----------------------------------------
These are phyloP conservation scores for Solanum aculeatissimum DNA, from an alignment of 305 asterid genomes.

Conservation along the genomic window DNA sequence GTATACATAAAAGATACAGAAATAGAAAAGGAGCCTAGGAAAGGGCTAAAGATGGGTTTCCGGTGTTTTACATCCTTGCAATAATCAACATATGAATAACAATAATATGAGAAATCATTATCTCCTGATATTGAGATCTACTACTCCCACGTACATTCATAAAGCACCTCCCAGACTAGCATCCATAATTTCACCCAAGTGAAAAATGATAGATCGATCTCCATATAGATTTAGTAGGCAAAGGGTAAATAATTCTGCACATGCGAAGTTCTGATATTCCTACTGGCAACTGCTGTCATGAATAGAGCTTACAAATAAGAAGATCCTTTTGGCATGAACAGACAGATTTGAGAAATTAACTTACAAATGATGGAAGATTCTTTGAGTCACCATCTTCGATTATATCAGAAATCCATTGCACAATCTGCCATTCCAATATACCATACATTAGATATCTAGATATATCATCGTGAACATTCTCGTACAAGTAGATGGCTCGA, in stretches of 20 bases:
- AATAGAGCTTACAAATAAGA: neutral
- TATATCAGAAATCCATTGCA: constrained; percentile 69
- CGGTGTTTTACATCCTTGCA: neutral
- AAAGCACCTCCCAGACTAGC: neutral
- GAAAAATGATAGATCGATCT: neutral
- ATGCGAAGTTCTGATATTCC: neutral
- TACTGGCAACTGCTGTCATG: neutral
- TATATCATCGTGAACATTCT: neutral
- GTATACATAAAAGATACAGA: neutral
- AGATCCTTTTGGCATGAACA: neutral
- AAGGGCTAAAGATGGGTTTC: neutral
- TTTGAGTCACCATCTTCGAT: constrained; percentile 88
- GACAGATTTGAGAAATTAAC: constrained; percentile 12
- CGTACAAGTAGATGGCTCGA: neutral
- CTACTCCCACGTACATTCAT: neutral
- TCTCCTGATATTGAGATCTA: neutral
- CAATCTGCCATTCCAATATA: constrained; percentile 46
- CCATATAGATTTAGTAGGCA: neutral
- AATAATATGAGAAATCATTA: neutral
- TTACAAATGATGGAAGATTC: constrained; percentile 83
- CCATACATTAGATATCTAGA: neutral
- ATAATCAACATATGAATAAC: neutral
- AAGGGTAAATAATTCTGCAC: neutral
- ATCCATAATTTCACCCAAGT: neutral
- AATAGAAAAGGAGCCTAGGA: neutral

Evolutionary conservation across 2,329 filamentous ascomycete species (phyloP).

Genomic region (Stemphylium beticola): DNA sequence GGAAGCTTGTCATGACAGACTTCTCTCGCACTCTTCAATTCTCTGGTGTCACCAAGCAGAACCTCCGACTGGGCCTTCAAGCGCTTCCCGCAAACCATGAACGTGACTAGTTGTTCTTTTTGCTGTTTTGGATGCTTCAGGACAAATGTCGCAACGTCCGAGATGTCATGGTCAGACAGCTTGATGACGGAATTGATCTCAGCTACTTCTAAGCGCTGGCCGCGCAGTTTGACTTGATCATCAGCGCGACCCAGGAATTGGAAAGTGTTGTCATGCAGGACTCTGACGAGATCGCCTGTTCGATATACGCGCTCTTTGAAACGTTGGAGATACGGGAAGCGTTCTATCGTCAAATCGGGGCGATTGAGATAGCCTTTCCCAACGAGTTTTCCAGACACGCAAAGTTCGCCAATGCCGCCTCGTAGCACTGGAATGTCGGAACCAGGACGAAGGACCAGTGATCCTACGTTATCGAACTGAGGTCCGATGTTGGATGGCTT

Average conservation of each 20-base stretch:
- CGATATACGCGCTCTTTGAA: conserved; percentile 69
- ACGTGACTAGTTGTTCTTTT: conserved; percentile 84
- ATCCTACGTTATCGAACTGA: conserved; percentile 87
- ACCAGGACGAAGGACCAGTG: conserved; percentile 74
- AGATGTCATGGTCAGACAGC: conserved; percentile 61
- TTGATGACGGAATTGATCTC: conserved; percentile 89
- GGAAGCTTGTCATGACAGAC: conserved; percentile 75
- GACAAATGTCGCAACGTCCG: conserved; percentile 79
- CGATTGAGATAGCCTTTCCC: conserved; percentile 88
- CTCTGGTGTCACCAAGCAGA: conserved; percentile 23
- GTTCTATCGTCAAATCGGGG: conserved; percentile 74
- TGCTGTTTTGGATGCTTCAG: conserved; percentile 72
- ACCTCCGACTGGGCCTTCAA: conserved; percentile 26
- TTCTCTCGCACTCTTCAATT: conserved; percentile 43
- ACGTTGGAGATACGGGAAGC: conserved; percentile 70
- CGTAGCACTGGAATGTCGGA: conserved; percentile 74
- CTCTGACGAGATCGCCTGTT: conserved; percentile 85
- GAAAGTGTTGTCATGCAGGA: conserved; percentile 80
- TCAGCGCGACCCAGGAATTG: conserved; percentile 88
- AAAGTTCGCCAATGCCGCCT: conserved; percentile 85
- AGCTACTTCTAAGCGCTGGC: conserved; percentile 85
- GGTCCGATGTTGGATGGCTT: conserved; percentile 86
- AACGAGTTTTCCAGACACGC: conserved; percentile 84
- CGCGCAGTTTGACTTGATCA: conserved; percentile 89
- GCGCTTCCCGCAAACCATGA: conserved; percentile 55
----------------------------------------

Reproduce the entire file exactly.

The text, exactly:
These are phyloP conservation scores for Solanum aculeatissimum DNA, from an alignment of 305 asterid genomes.

Conservation along the genomic window DNA sequence GTATACATAAAAGATACAGAAATAGAAAAGGAGCCTAGGAAAGGGCTAAAGATGGGTTTCCGGTGTTTTACATCCTTGCAATAATCAACATATGAATAACAATAATATGAGAAATCATTATCTCCTGATATTGAGATCTACTACTCCCACGTACATTCATAAAGCACCTCCCAGACTAGCATCCATAATTTCACCCAAGTGAAAAATGATAGATCGATCTCCATATAGATTTAGTAGGCAAAGGGTAAATAATTCTGCACATGCGAAGTTCTGATATTCCTACTGGCAACTGCTGTCATGAATAGAGCTTACAAATAAGAAGATCCTTTTGGCATGAACAGACAGATTTGAGAAATTAACTTACAAATGATGGAAGATTCTTTGAGTCACCATCTTCGATTATATCAGAAATCCATTGCACAATCTGCCATTCCAATATACCATACATTAGATATCTAGATATATCATCGTGAACATTCTCGTACAAGTAGATGGCTCGA, in stretches of 20 bases:
- AATAGAGCTTACAAATAAGA: neutral
- TATATCAGAAATCCATTGCA: constrained; percentile 69
- CGGTGTTTTACATCCTTGCA: neutral
- AAAGCACCTCCCAGACTAGC: neutral
- GAAAAATGATAGATCGATCT: neutral
- ATGCGAAGTTCTGATATTCC: neutral
- TACTGGCAACTGCTGTCATG: neutral
- TATATCATCGTGAACATTCT: neutral
- GTATACATAAAAGATACAGA: neutral
- AGATCCTTTTGGCATGAACA: neutral
- AAGGGCTAAAGATGGGTTTC: neutral
- TTTGAGTCACCATCTTCGAT: constrained; percentile 88
- GACAGATTTGAGAAATTAAC: constrained; percentile 12
- CGTACAAGTAGATGGCTCGA: neutral
- CTACTCCCACGTACATTCAT: neutral
- TCTCCTGATATTGAGATCTA: neutral
- CAATCTGCCATTCCAATATA: constrained; percentile 46
- CCATATAGATTTAGTAGGCA: neutral
- AATAATATGAGAAATCATTA: neutral
- TTACAAATGATGGAAGATTC: constrained; percentile 83
- CCATACATTAGATATCTAGA: neutral
- ATAATCAACATATGAATAAC: neutral
- AAGGGTAAATAATTCTGCAC: neutral
- ATCCATAATTTCACCCAAGT: neutral
- AATAGAAAAGGAGCCTAGGA: neutral

Evolutionary conservation across 2,329 filamentous ascomycete species (phyloP).

Genomic region (Stemphylium beticola): DNA sequence GGAAGCTTGTCATGACAGACTTCTCTCGCACTCTTCAATTCTCTGGTGTCACCAAGCAGAACCTCCGACTGGGCCTTCAAGCGCTTCCCGCAAACCATGAACGTGACTAGTTGTTCTTTTTGCTGTTTTGGATGCTTCAGGACAAATGTCGCAACGTCCGAGATGTCATGGTCAGACAGCTTGATGACGGAATTGATCTCAGCTACTTCTAAGCGCTGGCCGCGCAGTTTGACTTGATCATCAGCGCGACCCAGGAATTGGAAAGTGTTGTCATGCAGGACTCTGACGAGATCGCCTGTTCGATATACGCGCTCTTTGAAACGTTGGAGATACGGGAAGCGTTCTATCGTCAAATCGGGGCGATTGAGATAGCCTTTCCCAACGAGTTTTCCAGACACGCAAAGTTCGCCAATGCCGCCTCGTAGCACTGGAATGTCGGAACCAGGACGAAGGACCAGTGATCCTACGTTATCGAACTGAGGTCCGATGTTGGATGGCTT

Average conservation of each 20-base stretch:
- CGATATACGCGCTCTTTGAA: conserved; percentile 69
- ACGTGACTAGTTGTTCTTTT: conserved; percentile 84
- ATCCTACGTTATCGAACTGA: conserved; percentile 87
- ACCAGGACGAAGGACCAGTG: conserved; percentile 74
- AGATGTCATGGTCAGACAGC: conserved; percentile 61
- TTGATGACGGAATTGATCTC: conserved; percentile 89
- GGAAGCTTGTCATGACAGAC: conserved; percentile 75
- GACAAATGTCGCAACGTCCG: conserved; percentile 79
- CGATTGAGATAGCCTTTCCC: conserved; percentile 88
- CTCTGGTGTCACCAAGCAGA: conserved; percentile 23
- GTTCTATCGTCAAATCGGGG: conserved; percentile 74
- TGCTGTTTTGGATGCTTCAG: conserved; percentile 72
- ACCTCCGACTGGGCCTTCAA: conserved; percentile 26
- TTCTCTCGCACTCTTCAATT: conserved; percentile 43
- ACGTTGGAGATACGGGAAGC: conserved; percentile 70
- CGTAGCACTGGAATGTCGGA: conserved; percentile 74
- CTCTGACGAGATCGCCTGTT: conserved; percentile 85
- GAAAGTGTTGTCATGCAGGA: conserved; percentile 80
- TCAGCGCGACCCAGGAATTG: conserved; percentile 88
- AAAGTTCGCCAATGCCGCCT: conserved; percentile 85
- AGCTACTTCTAAGCGCTGGC: conserved; percentile 85
- GGTCCGATGTTGGATGGCTT: conserved; percentile 86
- AACGAGTTTTCCAGACACGC: conserved; percentile 84
- CGCGCAGTTTGACTTGATCA: conserved; percentile 89
- GCGCTTCCCGCAAACCATGA: conserved; percentile 55